Typically, shin splints are not a major problem, but severe shin splints can cause more complicated problems like fractures. If you get them, its best to take it easy and rest. Icing the muscles around the shin for 20-30 mins every few hours can help, as well as taking over the counter anti-inflammatory and pain killers. Wearing a neoprene sleeve to warm and protect the leg can also help as well as taking Vitamin E supplements.

The good thing about runner's stitch and shin splints is that your body can be conditioned to not get them. While these problems will be common while first starting out, the more you work your body, the stronger it gets, and the less likely these problems will develop. Sticking to the warm-up and stretching schedule will also help prevent these injuries.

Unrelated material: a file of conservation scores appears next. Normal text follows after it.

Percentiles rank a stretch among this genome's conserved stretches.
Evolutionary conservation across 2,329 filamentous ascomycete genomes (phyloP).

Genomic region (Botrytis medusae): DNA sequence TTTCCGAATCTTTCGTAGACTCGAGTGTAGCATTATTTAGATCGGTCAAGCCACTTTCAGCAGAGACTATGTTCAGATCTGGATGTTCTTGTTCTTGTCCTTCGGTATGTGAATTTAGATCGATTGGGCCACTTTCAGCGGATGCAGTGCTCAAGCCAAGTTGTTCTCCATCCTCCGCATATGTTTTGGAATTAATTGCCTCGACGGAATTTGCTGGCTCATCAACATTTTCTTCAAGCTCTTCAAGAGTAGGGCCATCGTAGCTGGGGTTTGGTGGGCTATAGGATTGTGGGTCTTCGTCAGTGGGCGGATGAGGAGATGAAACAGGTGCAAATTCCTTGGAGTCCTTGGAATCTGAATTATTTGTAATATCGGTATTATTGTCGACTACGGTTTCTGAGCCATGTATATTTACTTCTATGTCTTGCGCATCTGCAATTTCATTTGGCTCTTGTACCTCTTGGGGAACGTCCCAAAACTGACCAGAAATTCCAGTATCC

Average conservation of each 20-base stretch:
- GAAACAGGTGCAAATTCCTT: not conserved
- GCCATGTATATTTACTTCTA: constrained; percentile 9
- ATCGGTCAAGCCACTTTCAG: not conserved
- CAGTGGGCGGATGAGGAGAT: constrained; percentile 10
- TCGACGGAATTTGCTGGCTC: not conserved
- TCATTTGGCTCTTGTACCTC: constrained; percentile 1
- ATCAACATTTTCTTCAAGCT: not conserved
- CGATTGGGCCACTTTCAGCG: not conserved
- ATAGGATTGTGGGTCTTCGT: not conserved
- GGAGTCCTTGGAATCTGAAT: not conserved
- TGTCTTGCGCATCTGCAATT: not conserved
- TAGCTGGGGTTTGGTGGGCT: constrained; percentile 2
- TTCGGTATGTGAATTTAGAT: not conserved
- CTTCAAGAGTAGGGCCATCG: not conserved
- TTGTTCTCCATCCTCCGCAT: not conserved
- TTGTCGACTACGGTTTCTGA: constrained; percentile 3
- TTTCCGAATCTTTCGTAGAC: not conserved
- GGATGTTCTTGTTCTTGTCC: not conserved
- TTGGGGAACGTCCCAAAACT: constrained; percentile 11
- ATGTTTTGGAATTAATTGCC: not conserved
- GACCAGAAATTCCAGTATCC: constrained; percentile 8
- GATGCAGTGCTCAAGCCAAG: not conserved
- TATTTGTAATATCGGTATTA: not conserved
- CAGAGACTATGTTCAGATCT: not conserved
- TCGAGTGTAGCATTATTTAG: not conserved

For more major injuries like ankle rolls, muscle strains, and tears. Immediately stop the workout, running through the pain will only make the problem worse. Ice the affected area, keep it elevated, and if it's a muscle strain, try to keep from using that muscle. If you have any concern or questions about your injuries or pain you are feeling, do not hesitate to call a Doctor for advice.


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      Sheila 4 years ago from Surprise Arizona - formerly resided in Washington State

      Very thorough and informative hub. I live in a town that has several marathons each spring. You may have heard of "Bloomsday" if you have been to the Northwest. I walk the 8 mile trek but not the best at running - constantly rolling my ankles when I run. We also have the "Bare Buns Fun Run" clothing optional - I don't even walk or watch that one lol. Voted Up, Interesting and Useful.